Thomas Skiffington, CRS, GRI, CRB, ABR, ePro, CLHMS, SRES, RECS, CDPE, ECOBROKER
701 W. Market Street
Perkasie, PA 18944
Office Phone: 215-453-7653
Toll Free: 800-440-remax
October 31, 2011 5:46 pm
Fall is the season for football, changing leaf colors, and—because of yard work—back injuries, tumbles from ladders and lawn mower accidents.
Each year, thousands of Americans are injured cleaning gutters, raking leaves, washing windows and doing other chores. The American Academy of Orthopaedic Surgeons (AAOS) urges people to take the proper safety precautions to reduce the number of cleaning-related accidents this season.
According to the U.S. Consumer Product Safety Commission:
• In 2010, more than 35,500 people injured themselves using a stepladder
• More than 127,000 were injured while operating a lawn mower
AAOS Expert Advice:
"When it comes to cleaning up around the house, be sure to move and lift heavy or oddly-shaped items properly. Start by bending at the knees and lift using your legs, not from your back," says Marc T. Galloway, M.D., orthopaedic surgeon and AAOS spokesperson. "A lot of injuries tend to occur on ladders too, so if you're cleaning the gutters or painting a bedroom make sure the ladder is stable, locked in place to avoid falls. And, whatever you do, do not stand on the top rung—this can result in orthopaedic injuries like fractures or breaks."
Fall Clean Up Safety Tips:
Lifting Heavy Objects
Proper techniques for lifting, carrying and bending should be part of any outdoor or indoor cleaning project to avoid back injuries:
• Separate your feet, shoulder-width apart and keep your back upright and bend at the knees while tightening the stomach muscles.
• Lift with your leg muscles as you stand up; don't try to lift any object by yourself if it is too heavy or an awkward shape.
Raking can be vigorous exercise. Before you begin, warm up for at least 10 minutes with some stretching and light exercise.
• Use a rake that is comfortable for your height and strength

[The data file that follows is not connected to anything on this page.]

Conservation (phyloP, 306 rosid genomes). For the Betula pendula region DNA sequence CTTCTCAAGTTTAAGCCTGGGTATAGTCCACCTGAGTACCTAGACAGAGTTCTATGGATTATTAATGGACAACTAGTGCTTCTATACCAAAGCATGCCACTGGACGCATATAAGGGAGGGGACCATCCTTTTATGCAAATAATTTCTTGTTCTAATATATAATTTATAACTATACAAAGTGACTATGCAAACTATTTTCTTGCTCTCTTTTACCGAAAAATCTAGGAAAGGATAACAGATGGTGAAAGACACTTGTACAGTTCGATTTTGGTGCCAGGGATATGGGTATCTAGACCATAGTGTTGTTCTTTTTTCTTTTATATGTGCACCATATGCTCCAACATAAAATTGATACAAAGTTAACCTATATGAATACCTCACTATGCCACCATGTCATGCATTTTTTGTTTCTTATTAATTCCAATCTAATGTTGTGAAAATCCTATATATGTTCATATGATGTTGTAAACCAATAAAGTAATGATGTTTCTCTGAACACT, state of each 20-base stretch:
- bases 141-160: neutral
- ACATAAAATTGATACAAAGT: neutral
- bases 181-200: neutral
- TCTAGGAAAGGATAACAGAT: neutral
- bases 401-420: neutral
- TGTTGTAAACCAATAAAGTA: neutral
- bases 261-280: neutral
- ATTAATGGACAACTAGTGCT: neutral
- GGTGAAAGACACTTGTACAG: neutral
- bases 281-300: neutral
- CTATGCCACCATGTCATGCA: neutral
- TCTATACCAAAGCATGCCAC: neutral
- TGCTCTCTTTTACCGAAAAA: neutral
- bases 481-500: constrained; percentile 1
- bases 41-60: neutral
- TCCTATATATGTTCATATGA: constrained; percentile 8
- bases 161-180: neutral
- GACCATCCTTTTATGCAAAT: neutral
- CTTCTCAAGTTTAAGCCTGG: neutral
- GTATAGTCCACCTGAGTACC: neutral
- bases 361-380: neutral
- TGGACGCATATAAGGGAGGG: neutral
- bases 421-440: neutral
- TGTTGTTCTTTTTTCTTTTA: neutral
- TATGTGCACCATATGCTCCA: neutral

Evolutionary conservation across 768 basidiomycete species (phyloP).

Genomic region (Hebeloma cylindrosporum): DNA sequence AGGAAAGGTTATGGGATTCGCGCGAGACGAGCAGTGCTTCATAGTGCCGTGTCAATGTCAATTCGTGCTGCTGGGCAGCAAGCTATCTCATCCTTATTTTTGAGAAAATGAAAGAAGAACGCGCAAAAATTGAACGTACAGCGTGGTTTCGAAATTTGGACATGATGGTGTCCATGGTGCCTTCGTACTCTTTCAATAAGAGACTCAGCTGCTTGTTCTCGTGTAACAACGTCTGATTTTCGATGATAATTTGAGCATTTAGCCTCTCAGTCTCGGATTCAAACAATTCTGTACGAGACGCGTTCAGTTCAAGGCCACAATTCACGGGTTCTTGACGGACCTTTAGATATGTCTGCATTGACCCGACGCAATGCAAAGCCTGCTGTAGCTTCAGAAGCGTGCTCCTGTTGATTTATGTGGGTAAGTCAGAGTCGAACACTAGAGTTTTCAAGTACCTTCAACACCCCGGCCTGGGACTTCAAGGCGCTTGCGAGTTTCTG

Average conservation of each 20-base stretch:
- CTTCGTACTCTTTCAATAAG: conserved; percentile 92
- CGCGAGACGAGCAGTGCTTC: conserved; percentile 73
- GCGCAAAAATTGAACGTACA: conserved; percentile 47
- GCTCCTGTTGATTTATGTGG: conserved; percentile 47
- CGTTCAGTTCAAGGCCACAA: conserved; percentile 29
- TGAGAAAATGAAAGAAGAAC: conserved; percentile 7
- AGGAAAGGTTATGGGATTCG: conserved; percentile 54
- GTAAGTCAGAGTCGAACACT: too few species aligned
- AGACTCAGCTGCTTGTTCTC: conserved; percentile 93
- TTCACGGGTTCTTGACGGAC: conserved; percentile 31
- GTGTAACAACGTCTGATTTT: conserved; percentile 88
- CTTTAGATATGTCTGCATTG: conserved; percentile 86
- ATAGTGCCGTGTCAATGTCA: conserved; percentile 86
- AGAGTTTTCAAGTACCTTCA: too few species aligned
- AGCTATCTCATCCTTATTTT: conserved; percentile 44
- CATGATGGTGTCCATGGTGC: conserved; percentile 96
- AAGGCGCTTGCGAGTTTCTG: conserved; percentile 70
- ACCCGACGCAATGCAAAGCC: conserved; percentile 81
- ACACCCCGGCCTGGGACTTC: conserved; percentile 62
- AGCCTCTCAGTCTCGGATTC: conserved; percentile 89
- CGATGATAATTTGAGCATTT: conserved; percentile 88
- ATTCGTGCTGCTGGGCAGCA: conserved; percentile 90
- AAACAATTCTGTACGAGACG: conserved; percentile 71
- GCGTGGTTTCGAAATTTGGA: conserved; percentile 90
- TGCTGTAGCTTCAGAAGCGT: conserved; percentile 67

• Wear gloves or use rakes with padded handles to prevent blisters, and vary your movement, alternating your leg and arm positions often.
• Keep your vision free of impediment and wear shoes with slip-resistant soles.
• To avoid back injuries, do not overfill leaf bags. Never carry or throw a bag over your shoulder or to the side. The twisting motion places undo stress on your back.
Ladders used for chores—such as washing windows, painting, cleaning gutters and trimming trees—should be placed on a firm, level surface. In addition:
• Never place a ladder on ground or flooring that is uneven, soft or wet.
• Use a sturdy step stool instead of a counter or furniture—such as a chair or the couch – when cleaning high hard to reach areas.
• When working on a ladder, over-reaching or leaning too far to one side can make you lose your balance and fall. Your bellybutton should not go beyond the sides of the ladder. Never climb a ladder without a spotter.
• Use care with extension cords: be sure they are properly grounded. To avoid tripping or falling, do not drape extension cords across spans of crossing walkways.
Mowing the Lawn
When mowing the lawn, be sure to wear proper footwear and eyewear for protection.
• Use a mower with a control that stops it from moving forward if the handle is released. Never pull backward or mow in reverse unless absolutely necessary – carefully look for others behind you when you do.
• Children should be at least 12-years-old before they operate any lawn mower, and at least 16- years-old for a ride-on mower.
Other Cleaning Tips
• Read product labels for proper use and wear protective clothing and gloves when using chemicals for cleaning. Store all chemicals at the appropriate temperature, which is usually indicated on the package, in a place that is out of reach of both children and pets. Never place chemicals into unmarked containers or containers labeled for a different substance.